Though my ultimate interests are synthetic, this book is still largely concerned with critique. Even so, its essays barely begin to explore the social mind, the social teachings and textures and implications, of the human potential/New Age movement as it is now developing. Beyond this exploration lies the question it prepares. How can we bring together the practices of personal and social change, the divided realms of public/private, spiritual/political, and all the rest, into some integral understanding and practice of self-determination, as singular and collective within the person as in society? An essay meant originally for this book, to explore this question further, may yet become a book in itself.
In my last book, I was proud to claim that the thoughts I recorded about education and its reform were in fair part the product of many minds and people at work with me on the same front of change. I wish I could say the same here. More than it usually is, writing these essays has been lonely -- for this decade has left me, like many others, more alone than I would like to be to shape my understandings from its conflicting evidences. I do know that the issues which concern me concern many others, and I am often reminded of their appreciation for almost any effort to discuss them. Yet on the whole, despite the media attention these issues began to receive in the late 1970s, I heard remarkably little serious discussion of them (considering how deeply they affect people) either in public or among my friends.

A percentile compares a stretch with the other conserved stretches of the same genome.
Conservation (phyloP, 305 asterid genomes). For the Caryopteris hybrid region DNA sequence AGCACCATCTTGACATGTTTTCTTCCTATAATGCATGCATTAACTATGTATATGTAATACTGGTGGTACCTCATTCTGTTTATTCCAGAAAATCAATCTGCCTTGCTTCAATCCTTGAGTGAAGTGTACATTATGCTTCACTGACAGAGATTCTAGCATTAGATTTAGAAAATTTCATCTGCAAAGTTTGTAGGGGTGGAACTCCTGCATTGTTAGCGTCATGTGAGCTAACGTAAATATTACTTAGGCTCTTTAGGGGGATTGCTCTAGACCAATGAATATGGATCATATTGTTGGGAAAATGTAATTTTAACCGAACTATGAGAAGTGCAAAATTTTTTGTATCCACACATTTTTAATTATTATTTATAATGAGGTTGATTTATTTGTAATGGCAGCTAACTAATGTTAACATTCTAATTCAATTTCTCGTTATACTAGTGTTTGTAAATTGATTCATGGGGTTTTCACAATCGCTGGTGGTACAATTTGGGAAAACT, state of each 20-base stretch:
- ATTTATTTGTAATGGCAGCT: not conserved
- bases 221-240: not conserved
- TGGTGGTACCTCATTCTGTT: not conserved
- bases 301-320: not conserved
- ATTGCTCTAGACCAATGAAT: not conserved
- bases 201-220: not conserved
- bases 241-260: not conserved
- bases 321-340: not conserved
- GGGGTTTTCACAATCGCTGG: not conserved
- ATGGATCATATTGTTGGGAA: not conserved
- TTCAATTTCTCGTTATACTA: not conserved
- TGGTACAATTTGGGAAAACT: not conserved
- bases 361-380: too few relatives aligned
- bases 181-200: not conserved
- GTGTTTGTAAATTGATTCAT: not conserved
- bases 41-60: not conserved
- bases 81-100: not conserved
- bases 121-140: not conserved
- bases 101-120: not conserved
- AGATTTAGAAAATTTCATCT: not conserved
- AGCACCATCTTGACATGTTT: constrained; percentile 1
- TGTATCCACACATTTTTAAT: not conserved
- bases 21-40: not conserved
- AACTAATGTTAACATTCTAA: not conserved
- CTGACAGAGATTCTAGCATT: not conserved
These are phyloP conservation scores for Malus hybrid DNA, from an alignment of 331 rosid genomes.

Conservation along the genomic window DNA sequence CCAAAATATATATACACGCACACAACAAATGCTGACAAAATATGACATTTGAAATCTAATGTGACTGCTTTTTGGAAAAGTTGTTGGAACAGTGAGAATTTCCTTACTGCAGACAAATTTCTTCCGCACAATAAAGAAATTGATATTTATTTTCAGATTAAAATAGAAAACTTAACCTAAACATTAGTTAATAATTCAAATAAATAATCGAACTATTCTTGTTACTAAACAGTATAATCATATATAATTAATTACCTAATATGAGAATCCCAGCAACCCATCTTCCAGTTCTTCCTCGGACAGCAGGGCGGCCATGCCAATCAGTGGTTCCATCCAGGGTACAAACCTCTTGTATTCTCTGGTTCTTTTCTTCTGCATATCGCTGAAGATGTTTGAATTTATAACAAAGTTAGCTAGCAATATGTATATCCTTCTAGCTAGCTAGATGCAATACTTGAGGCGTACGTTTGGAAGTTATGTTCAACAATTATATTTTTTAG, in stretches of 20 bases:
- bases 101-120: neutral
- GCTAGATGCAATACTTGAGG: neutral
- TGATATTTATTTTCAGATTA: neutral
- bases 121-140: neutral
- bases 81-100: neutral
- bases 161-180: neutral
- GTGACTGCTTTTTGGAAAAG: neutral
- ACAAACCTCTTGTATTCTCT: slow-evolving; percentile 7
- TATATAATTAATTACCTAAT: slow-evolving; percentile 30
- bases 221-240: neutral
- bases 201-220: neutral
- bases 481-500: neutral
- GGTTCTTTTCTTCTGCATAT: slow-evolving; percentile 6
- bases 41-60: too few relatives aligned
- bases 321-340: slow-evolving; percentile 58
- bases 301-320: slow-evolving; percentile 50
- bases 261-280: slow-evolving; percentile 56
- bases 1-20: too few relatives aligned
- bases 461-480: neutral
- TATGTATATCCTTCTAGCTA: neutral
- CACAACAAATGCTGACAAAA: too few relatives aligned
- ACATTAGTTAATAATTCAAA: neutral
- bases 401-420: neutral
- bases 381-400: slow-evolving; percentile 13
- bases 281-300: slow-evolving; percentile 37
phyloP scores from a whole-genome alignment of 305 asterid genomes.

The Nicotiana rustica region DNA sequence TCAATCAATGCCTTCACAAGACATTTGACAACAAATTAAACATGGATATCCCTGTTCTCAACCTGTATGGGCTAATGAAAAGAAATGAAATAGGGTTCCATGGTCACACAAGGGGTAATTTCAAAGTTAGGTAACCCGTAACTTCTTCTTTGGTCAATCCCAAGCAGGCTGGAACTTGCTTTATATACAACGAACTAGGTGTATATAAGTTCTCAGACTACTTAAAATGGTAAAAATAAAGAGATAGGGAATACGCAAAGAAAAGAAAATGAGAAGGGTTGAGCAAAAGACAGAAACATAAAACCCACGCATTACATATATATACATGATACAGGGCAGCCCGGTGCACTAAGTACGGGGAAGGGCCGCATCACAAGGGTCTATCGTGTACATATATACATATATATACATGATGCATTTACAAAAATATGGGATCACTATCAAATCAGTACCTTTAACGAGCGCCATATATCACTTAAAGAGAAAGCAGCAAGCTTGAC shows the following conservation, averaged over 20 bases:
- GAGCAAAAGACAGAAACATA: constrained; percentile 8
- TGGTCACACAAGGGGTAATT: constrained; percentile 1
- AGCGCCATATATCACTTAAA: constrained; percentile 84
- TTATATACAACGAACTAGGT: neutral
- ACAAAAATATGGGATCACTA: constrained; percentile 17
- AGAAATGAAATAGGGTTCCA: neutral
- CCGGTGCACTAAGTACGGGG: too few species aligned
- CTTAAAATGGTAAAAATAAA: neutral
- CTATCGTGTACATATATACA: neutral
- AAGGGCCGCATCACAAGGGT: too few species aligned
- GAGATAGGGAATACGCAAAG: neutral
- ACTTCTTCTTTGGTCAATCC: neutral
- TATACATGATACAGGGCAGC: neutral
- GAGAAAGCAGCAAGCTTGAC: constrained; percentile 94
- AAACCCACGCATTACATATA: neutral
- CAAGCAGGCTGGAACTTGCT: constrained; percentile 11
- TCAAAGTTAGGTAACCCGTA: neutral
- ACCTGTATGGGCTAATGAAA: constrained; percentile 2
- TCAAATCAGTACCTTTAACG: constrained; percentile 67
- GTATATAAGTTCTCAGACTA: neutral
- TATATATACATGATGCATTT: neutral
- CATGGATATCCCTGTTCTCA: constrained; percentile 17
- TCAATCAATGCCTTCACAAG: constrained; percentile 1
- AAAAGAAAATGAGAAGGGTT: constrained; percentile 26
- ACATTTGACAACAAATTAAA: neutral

It was not that we were all so unwilling, perhaps -- although the contradictions were as difficult to face squarely outside the consciousness movement as within it -- as that we were unable. Something had made it hard for us even to begin to express articulately our discomforts and forebodings, let alone to speak of dangerous and promising potentials in the same breath and language. Whether it were only the unquestioning ultra-positivism that this movement encouraged -- and the polarized reaction to it -- that so inhibited and confused us I do not know; but there was not a great deal of active and articulate thought around me on these matters to crib from as I wrote this book, and I felt its absence keenly.